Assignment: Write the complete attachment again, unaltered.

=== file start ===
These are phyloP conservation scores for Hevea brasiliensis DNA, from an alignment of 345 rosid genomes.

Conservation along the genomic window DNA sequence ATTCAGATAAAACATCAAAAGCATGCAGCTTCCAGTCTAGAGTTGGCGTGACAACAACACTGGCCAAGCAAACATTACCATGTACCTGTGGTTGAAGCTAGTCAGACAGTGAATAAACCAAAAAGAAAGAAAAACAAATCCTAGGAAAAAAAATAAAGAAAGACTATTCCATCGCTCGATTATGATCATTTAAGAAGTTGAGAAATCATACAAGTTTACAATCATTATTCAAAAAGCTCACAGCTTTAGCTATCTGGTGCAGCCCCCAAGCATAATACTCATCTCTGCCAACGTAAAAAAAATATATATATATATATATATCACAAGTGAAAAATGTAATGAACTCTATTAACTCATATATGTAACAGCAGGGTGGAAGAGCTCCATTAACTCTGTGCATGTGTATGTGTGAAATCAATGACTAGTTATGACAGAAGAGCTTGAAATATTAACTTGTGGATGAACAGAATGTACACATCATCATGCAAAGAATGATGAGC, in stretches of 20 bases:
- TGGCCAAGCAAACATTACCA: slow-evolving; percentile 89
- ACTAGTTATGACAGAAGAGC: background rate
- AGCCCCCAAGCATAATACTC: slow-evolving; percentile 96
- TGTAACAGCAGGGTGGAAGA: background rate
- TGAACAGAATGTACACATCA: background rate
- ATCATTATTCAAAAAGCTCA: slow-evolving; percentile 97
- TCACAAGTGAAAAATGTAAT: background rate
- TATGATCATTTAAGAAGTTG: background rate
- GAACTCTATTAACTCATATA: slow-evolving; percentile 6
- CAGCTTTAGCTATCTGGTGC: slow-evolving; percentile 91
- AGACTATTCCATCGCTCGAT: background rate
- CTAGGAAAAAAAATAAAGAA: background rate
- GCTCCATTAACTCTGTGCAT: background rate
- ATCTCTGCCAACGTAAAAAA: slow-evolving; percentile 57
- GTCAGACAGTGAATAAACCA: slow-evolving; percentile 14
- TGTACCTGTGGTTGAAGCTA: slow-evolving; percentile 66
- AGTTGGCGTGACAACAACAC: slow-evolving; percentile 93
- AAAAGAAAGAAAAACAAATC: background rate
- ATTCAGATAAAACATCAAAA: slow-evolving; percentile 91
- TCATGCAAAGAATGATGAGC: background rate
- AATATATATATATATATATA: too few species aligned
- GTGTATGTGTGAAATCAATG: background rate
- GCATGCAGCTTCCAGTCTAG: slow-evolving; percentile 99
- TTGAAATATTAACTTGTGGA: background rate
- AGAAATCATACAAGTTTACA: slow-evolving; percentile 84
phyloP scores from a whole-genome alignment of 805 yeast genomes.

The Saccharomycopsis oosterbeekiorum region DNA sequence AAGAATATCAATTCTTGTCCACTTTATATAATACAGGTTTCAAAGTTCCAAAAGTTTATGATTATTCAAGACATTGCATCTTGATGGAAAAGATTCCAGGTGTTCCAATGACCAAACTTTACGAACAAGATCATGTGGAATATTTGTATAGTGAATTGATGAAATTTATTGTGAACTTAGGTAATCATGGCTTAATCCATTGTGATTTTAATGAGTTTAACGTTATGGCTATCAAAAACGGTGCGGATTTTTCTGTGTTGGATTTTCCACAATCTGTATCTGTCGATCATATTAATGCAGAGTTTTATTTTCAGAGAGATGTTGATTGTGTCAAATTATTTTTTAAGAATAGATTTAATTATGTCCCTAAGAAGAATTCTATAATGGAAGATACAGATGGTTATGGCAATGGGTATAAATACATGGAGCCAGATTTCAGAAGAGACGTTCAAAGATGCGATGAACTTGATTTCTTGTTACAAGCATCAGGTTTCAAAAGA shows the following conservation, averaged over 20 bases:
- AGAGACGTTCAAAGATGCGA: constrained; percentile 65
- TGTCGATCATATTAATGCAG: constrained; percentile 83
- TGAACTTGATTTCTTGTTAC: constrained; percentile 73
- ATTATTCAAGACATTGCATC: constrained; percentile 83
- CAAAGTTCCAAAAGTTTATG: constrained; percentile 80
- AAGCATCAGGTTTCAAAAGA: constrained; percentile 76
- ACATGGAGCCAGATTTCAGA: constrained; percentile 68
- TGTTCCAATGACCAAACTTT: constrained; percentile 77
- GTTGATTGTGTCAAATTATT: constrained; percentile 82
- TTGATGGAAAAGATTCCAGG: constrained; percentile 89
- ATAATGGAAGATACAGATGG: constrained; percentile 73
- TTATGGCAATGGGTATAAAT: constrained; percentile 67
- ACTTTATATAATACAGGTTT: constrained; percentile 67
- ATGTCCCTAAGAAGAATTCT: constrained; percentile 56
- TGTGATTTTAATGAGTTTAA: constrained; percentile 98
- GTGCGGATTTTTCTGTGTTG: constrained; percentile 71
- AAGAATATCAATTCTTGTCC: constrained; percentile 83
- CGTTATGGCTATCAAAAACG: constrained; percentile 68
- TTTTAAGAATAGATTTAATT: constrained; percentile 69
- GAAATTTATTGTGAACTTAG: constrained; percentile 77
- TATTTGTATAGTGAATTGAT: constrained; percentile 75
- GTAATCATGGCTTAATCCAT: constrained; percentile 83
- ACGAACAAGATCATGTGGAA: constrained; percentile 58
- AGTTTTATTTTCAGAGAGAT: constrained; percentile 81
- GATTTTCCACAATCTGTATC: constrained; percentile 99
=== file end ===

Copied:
These are phyloP conservation scores for Hevea brasiliensis DNA, from an alignment of 345 rosid genomes.

Conservation along the genomic window DNA sequence ATTCAGATAAAACATCAAAAGCATGCAGCTTCCAGTCTAGAGTTGGCGTGACAACAACACTGGCCAAGCAAACATTACCATGTACCTGTGGTTGAAGCTAGTCAGACAGTGAATAAACCAAAAAGAAAGAAAAACAAATCCTAGGAAAAAAAATAAAGAAAGACTATTCCATCGCTCGATTATGATCATTTAAGAAGTTGAGAAATCATACAAGTTTACAATCATTATTCAAAAAGCTCACAGCTTTAGCTATCTGGTGCAGCCCCCAAGCATAATACTCATCTCTGCCAACGTAAAAAAAATATATATATATATATATATCACAAGTGAAAAATGTAATGAACTCTATTAACTCATATATGTAACAGCAGGGTGGAAGAGCTCCATTAACTCTGTGCATGTGTATGTGTGAAATCAATGACTAGTTATGACAGAAGAGCTTGAAATATTAACTTGTGGATGAACAGAATGTACACATCATCATGCAAAGAATGATGAGC, in stretches of 20 bases:
- TGGCCAAGCAAACATTACCA: slow-evolving; percentile 89
- ACTAGTTATGACAGAAGAGC: background rate
- AGCCCCCAAGCATAATACTC: slow-evolving; percentile 96
- TGTAACAGCAGGGTGGAAGA: background rate
- TGAACAGAATGTACACATCA: background rate
- ATCATTATTCAAAAAGCTCA: slow-evolving; percentile 97
- TCACAAGTGAAAAATGTAAT: background rate
- TATGATCATTTAAGAAGTTG: background rate
- GAACTCTATTAACTCATATA: slow-evolving; percentile 6
- CAGCTTTAGCTATCTGGTGC: slow-evolving; percentile 91
- AGACTATTCCATCGCTCGAT: background rate
- CTAGGAAAAAAAATAAAGAA: background rate
- GCTCCATTAACTCTGTGCAT: background rate
- ATCTCTGCCAACGTAAAAAA: slow-evolving; percentile 57
- GTCAGACAGTGAATAAACCA: slow-evolving; percentile 14
- TGTACCTGTGGTTGAAGCTA: slow-evolving; percentile 66
- AGTTGGCGTGACAACAACAC: slow-evolving; percentile 93
- AAAAGAAAGAAAAACAAATC: background rate
- ATTCAGATAAAACATCAAAA: slow-evolving; percentile 91
- TCATGCAAAGAATGATGAGC: background rate
- AATATATATATATATATATA: too few species aligned
- GTGTATGTGTGAAATCAATG: background rate
- GCATGCAGCTTCCAGTCTAG: slow-evolving; percentile 99
- TTGAAATATTAACTTGTGGA: background rate
- AGAAATCATACAAGTTTACA: slow-evolving; percentile 84
phyloP scores from a whole-genome alignment of 805 yeast genomes.

The Saccharomycopsis oosterbeekiorum region DNA sequence AAGAATATCAATTCTTGTCCACTTTATATAATACAGGTTTCAAAGTTCCAAAAGTTTATGATTATTCAAGACATTGCATCTTGATGGAAAAGATTCCAGGTGTTCCAATGACCAAACTTTACGAACAAGATCATGTGGAATATTTGTATAGTGAATTGATGAAATTTATTGTGAACTTAGGTAATCATGGCTTAATCCATTGTGATTTTAATGAGTTTAACGTTATGGCTATCAAAAACGGTGCGGATTTTTCTGTGTTGGATTTTCCACAATCTGTATCTGTCGATCATATTAATGCAGAGTTTTATTTTCAGAGAGATGTTGATTGTGTCAAATTATTTTTTAAGAATAGATTTAATTATGTCCCTAAGAAGAATTCTATAATGGAAGATACAGATGGTTATGGCAATGGGTATAAATACATGGAGCCAGATTTCAGAAGAGACGTTCAAAGATGCGATGAACTTGATTTCTTGTTACAAGCATCAGGTTTCAAAAGA shows the following conservation, averaged over 20 bases:
- AGAGACGTTCAAAGATGCGA: constrained; percentile 65
- TGTCGATCATATTAATGCAG: constrained; percentile 83
- TGAACTTGATTTCTTGTTAC: constrained; percentile 73
- ATTATTCAAGACATTGCATC: constrained; percentile 83
- CAAAGTTCCAAAAGTTTATG: constrained; percentile 80
- AAGCATCAGGTTTCAAAAGA: constrained; percentile 76
- ACATGGAGCCAGATTTCAGA: constrained; percentile 68
- TGTTCCAATGACCAAACTTT: constrained; percentile 77
- GTTGATTGTGTCAAATTATT: constrained; percentile 82
- TTGATGGAAAAGATTCCAGG: constrained; percentile 89
- ATAATGGAAGATACAGATGG: constrained; percentile 73
- TTATGGCAATGGGTATAAAT: constrained; percentile 67
- ACTTTATATAATACAGGTTT: constrained; percentile 67
- ATGTCCCTAAGAAGAATTCT: constrained; percentile 56
- TGTGATTTTAATGAGTTTAA: constrained; percentile 98
- GTGCGGATTTTTCTGTGTTG: constrained; percentile 71
- AAGAATATCAATTCTTGTCC: constrained; percentile 83
- CGTTATGGCTATCAAAAACG: constrained; percentile 68
- TTTTAAGAATAGATTTAATT: constrained; percentile 69
- GAAATTTATTGTGAACTTAG: constrained; percentile 77
- TATTTGTATAGTGAATTGAT: constrained; percentile 75
- GTAATCATGGCTTAATCCAT: constrained; percentile 83
- ACGAACAAGATCATGTGGAA: constrained; percentile 58
- AGTTTTATTTTCAGAGAGAT: constrained; percentile 81
- GATTTTCCACAATCTGTATC: constrained; percentile 99